Ida Rønshaugen portrett

How do jazz saxophonists use mental training?

Master student Ida Rønshaugen Bredeveien has explored how jazz saxophonists apply mental training techniques when they practise.

– Over the past few years I’ve grown increasingly curious about the benefits of using mental training during instrument practice, Ida explains.

She is herself a jazz saxophonist, and during her master project she interviewed six professional jazz saxophonists who use various forms of mental training in order to try to understand how they benefit from it.

– Mental training is quite a vague concept to many, says Ida.

– People often have different ideas about what mental training might involve. I’ve therefore been very open-minded when interviewing my informants and let them use their own terminology. I was keen to look at the breadth of approaches to mental training amongst the informants.

Ida submitted her master thesis in May. She is one of two master students at the Norwegian Academy of Music to be awarded a master scholarship from NOKUT via CEMPE. Ida’s master project comes under the CEMPE focus area of musical practice, involving the development projects Teaching of practising, Cross-genre practising, and Interdisciplinary practising.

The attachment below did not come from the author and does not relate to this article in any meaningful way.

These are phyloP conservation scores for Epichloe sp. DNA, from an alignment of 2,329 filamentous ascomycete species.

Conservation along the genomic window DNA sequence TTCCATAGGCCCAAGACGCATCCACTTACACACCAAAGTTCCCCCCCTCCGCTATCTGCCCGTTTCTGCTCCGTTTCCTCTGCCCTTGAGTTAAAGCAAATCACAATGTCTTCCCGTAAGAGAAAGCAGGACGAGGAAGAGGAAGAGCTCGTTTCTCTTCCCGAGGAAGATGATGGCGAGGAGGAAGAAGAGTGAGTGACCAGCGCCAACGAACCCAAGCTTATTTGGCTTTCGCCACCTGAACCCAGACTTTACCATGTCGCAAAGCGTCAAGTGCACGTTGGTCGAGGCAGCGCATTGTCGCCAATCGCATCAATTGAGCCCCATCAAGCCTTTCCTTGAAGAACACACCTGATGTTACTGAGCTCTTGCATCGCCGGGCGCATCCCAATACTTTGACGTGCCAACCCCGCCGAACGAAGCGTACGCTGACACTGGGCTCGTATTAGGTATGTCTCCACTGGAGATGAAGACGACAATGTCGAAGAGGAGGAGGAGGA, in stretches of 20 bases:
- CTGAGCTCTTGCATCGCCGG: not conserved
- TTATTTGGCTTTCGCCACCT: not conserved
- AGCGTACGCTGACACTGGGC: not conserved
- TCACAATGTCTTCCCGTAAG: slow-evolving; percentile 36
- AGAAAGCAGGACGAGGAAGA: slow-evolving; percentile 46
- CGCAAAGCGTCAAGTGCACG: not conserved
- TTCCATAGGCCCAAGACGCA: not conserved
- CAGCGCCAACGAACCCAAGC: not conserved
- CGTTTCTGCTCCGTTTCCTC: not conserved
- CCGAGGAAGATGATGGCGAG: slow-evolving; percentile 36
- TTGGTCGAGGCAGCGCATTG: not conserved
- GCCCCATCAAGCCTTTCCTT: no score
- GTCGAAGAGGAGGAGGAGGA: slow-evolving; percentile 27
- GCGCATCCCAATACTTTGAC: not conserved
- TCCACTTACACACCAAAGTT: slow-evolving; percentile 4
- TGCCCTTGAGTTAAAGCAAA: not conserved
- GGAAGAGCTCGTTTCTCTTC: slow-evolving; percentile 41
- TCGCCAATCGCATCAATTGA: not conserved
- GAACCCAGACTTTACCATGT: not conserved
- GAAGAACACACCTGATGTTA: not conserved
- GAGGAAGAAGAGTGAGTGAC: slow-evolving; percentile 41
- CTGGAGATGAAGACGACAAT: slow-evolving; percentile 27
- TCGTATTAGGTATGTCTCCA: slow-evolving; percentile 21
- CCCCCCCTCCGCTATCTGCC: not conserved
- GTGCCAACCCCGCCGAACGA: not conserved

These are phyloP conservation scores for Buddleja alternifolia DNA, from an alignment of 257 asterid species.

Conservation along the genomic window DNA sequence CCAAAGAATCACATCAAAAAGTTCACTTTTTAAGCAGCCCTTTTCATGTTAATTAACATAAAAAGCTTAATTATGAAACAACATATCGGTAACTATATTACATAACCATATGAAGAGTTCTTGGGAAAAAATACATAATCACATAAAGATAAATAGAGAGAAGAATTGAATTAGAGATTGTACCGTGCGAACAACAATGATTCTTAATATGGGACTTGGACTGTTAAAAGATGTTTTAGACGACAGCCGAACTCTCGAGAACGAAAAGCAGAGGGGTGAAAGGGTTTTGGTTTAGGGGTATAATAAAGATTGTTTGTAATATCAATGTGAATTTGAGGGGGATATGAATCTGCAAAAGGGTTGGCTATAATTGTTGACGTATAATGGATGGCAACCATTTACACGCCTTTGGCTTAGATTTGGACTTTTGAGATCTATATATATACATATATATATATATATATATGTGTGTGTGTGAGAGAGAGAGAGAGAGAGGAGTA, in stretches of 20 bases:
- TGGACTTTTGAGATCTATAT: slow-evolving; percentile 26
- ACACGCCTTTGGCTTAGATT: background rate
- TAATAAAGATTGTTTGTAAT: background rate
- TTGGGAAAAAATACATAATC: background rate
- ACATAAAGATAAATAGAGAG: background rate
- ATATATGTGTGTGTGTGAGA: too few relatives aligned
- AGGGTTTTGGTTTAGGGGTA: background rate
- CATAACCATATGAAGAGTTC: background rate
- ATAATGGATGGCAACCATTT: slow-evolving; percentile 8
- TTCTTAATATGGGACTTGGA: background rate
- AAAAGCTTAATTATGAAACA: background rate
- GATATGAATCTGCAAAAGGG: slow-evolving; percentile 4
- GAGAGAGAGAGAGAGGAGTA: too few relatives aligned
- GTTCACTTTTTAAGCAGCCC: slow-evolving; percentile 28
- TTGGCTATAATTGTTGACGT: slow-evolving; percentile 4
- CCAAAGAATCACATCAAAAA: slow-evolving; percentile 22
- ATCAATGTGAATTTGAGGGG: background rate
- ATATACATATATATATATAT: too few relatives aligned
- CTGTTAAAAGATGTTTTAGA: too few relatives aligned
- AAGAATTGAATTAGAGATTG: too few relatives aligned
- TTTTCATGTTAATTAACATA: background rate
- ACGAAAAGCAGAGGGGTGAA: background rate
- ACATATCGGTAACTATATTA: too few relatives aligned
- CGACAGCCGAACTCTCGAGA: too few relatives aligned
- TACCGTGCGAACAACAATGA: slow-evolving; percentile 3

Nature

Ida identified both similarities and differences in the way the musicians she spoke to use mental training. Yoga, meditation and nature were all mentioned.

– One of them in particular talked a lot about nature. He said he could benefit as much by going for a walk in the woods as from spending six hours in the practice room.

– How did he explain that?

– It has something to do with perspective. He talked about taking the time to let things ripen. The sounds of nature inspire him to go back to the practice room and make music. New ideas pop up during these walks, he says.

“He said he could benefit as much by going for a walk in the woods as from spending six hours in the practice room.”

Visualisation

Many of the informants also talked about aspects directly linked to their instrument. Picturing technically difficult phrases, for example, without physically holding the saxophone was something the informants benefited from. Both fingering and sound were things that the informants could visualise and practise mentally.

A broader perspective was also brought up:

– One of the informants talked about using visualisation before walking onto a big stage in order to calm his nerves and improve his performance. By picturing the crowd, queuing around the block to get in, he evokes the emotions associated with that, and when he then steps onto the stage he has assumed this attitude.

– I asked him whether he ever gets disappointed if there isn’t a long queue, Ida says. That doesn’t matter, he answered, because by that point he will already have elicited that emotion. It allows him to perform with that feeling even if the audience should turn out to be no more than a dozen strong.

Ida som sitter på en krakk med saksofon ved siden av seg
Photo: Andreas Ulvo

 

Does mental training have an effect?

The musicians Ida spoke to use mental training to varying degrees, but all of them spoke of its benefits.